St. Jerome’s church and the area of the current Dominican monastery belong to a great monastery complex founded for the Augustinians in 1315 by the Devin princes who were feudal rulers of Rijeka, and completed by their successors, the barons Walse, in the first half of the of the 15th century. 

 

The votive chapels of the Holy Trinity and the Immaculate Conception are the most important gothic monuments in Rijeka. The Holy Trinity Chapel, currently a sacristy situated beside the eastern cloister, was constructed in 1450 by Rijeka’s captain Raucher Martin and his wife Margarit, whose coats of arms can be found on the chapel entrance plaque, while the remains of the mural on the gothic ribbed ceiling attest to the influence of the gothic cultural circle. 

 

At the beginning of the 16th century, Rijeka’s captain Gaspar Rauber and his wife Katarina constructed the Immaculate Conception Chapel, situated beside the northern cloister. The crossed ribbed ceiling with shallow relief heraldic motifs on stones, as well as the remains of the mural on the ceiling and the façade, are preserved from this late gothic phase. In 1676, the brotherhood of Rijeka’s patricians of the Immaculate Conception extended the chapel into a three-nave area. The marble altar from the beginning of the 18th century is the work of the sculptor-master Lazzarini, while the altarpiece is the work of the painter Ivan Simonetti from 1850. 

 

In the middle of the 16th century, the Prior of the monastery Ivan Klobučarić, known as Fluminensis, was a painter-cartographer of Gradac and Vienna’s Court. Currently, his aquarelle paintings of Rijeka’s sights, which are of exquisite quality and historical value, are preserved in Vienna’s War Archive. In 1543, in the times of Prior Ivan Primožić, the visage of the monastery was finally defined, which is attested by the monument’s epigraphy.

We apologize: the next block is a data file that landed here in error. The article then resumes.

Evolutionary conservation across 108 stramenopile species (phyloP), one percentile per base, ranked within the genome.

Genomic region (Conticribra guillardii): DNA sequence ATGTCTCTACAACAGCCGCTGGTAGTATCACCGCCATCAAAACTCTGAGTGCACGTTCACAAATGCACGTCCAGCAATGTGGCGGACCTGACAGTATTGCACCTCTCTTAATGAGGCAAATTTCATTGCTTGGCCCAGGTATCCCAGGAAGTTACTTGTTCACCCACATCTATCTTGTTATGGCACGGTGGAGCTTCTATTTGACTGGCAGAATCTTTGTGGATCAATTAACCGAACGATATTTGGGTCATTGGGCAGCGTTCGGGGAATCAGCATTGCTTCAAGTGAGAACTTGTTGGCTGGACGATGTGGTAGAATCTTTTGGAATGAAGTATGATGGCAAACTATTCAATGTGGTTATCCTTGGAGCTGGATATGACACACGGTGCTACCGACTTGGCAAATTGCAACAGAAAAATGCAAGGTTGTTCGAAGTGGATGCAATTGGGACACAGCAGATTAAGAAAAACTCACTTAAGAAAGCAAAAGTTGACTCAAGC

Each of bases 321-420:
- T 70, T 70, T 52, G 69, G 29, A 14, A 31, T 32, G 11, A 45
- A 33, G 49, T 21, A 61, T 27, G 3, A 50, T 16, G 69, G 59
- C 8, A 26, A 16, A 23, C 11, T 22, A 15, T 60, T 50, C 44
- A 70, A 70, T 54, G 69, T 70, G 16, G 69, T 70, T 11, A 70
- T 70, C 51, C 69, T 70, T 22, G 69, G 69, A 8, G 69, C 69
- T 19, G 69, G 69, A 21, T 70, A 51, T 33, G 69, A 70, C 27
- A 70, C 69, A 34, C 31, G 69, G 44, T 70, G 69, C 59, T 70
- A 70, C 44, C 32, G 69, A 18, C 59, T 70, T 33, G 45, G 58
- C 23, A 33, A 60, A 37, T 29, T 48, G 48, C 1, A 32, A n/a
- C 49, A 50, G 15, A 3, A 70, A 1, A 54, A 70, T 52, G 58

After an earthquake in 1759, a single-nave gothic church was erected and extended towards the west, and its interior and main façade were redecorated in a baroque style. The monumental main altar represents the work of the sculptor Antonio Michelazzia from 1744, and the altarpiece “Mother of God with St. Jerome and St. Augustine” is a high quality work by an unknown artist from the end of the 17th century. The altarpiece is of monumental dimensions, illustrating the important appearance of the town of Rijeka in the background of two saints, while St. Jerome holds a model of the monastery of that time in his hand. 

 

In the church are the marble altars of St. Monica and St. Ružarija who founded brotherhoods bearing the their names, whilst the altarpieces are attributed to the Venetian painter Francesco Fontebasso. On the side walls of the church are the altars of Nikola Toletinski and of Our Lady of Good Advice, with a small painting of the Mother of God from an older alter. 

 

Among the numerous paintings of the Dominican monastery collection, there is a valuable work by the domestic painter Ivan Krstitelj Cosimini, the “Deputation of Shepherds” from 1687. In the monastery cloister, there are 23 sepulchral slabs of Rijeka’s patricians embedded peripherally. The following ones stand out due to their quality: captain Nikola Rauber`s sepulchral slab from 1482 with the figure of a knight in armour wielding a hammer; those of Martin Raunacher and his wife Margarita in red marble with a relief of their coat of arms. In the church sanctuary are sepulchral slabs of the feudal rulers Devin and Walse, Augustinian monks and Joseph Minollia, the donator of the main altar. 

 

In the Resolution Square of Rijeka (Trg Riječke Rezolucije), which had served as a playground for the patricians’ children since 1700, the emperor Maximilian raised a stone flagpole known as the Stendarac to mark the loyalty of the city in the period of the Venetian occupation in 1508, and as a confirmation of its political rights. 

 

In 1788, the Augustinian order was abolished by imperial decree and the complex was placed under the management of the priesthood of peace. In 1833, the City council repurchased the monastery area and redesigned it for the purpose of administration, but it was only with the plan of renovation in 1874 that the Municipal achieve the current appearance.